Reaffirmation and Revitalization:
Kennedy's Summer Tour of Europe,
Western Europe is no longer the seedbed of world war, but an
instrument of unity and an example of reconciliation.
John F. Kennedy
With civil rights legislation before the Congress and nuclear test ban treaty talks scheduled for mid-July, Kennedy embarked in June, 1963, on a tour of Germany, Ireland, England, and Italy. His goal was to revitalize the NATO alliance, an item on his presidential agenda that had received less attention than other issues. Originally he had planned only to tour Germany, but Italy, citing its loyalty to NATO, requested a visit. Kennedy added a trip to Ireland and then to England to confer with Macmillan about the forthcoming talks in Moscow.
The tour was a continuous ten-day schedule of speeches, ceremonial remarks, receptions, inspections of military installations, reviews of NATO projects, press conferences, and meetings with officials.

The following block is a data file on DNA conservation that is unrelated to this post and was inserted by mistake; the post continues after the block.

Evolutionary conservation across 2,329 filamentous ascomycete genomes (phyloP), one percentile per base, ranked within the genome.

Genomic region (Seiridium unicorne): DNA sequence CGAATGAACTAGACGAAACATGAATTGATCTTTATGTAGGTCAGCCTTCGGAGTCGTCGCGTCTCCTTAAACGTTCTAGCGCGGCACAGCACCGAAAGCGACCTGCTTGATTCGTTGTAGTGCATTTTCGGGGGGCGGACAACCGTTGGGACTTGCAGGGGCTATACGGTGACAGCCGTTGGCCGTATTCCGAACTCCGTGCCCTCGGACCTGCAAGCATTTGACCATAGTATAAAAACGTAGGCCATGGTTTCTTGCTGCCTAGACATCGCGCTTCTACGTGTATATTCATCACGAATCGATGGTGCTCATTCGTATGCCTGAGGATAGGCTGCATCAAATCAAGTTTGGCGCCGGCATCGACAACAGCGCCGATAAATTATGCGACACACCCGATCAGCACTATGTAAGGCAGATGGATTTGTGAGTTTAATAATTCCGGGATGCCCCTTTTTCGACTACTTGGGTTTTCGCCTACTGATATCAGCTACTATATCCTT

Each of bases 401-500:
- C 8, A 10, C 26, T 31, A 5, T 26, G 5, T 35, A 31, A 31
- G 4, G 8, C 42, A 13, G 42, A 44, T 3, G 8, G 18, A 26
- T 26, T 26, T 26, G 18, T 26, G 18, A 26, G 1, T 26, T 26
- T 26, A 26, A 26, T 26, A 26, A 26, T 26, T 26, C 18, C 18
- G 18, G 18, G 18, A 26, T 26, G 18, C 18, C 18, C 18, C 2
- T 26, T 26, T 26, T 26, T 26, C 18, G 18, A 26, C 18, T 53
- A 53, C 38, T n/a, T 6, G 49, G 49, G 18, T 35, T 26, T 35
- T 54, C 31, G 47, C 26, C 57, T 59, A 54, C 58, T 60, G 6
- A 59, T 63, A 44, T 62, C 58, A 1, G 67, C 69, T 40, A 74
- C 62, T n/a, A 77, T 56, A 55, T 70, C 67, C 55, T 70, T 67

As soon as he arrived in Germany, the first country on his tour, Kennedy learned of international concerns about his peace speech. Conrad Adenauer, the eighty-year-old Chancellor of West Germany, greeted Kennedy on his arrival in Bonn by quoting a passage from the speech that emphasized that the United States would not make concessions to the Soviets at the expense of its allies. Adenauer praised Kennedy for visiting Germany so soon after the speech, citing it as proof of his sincerity. Adenauer's subtext, however, was his concern about feeling excluded from the decisions that led to the speech and about any arrangements that might be at the expense of West Germany. After a four-hour meeting, he and Kennedy announced a cordial state of agreement on issues. 1
At a press conference in Bonn, reporters asked Kennedy about the implications of the peace treaty: What did he mean about encouraging the Soviet Union to allow nations to determine their own form of government? What would be the US role if this did not happen? What was the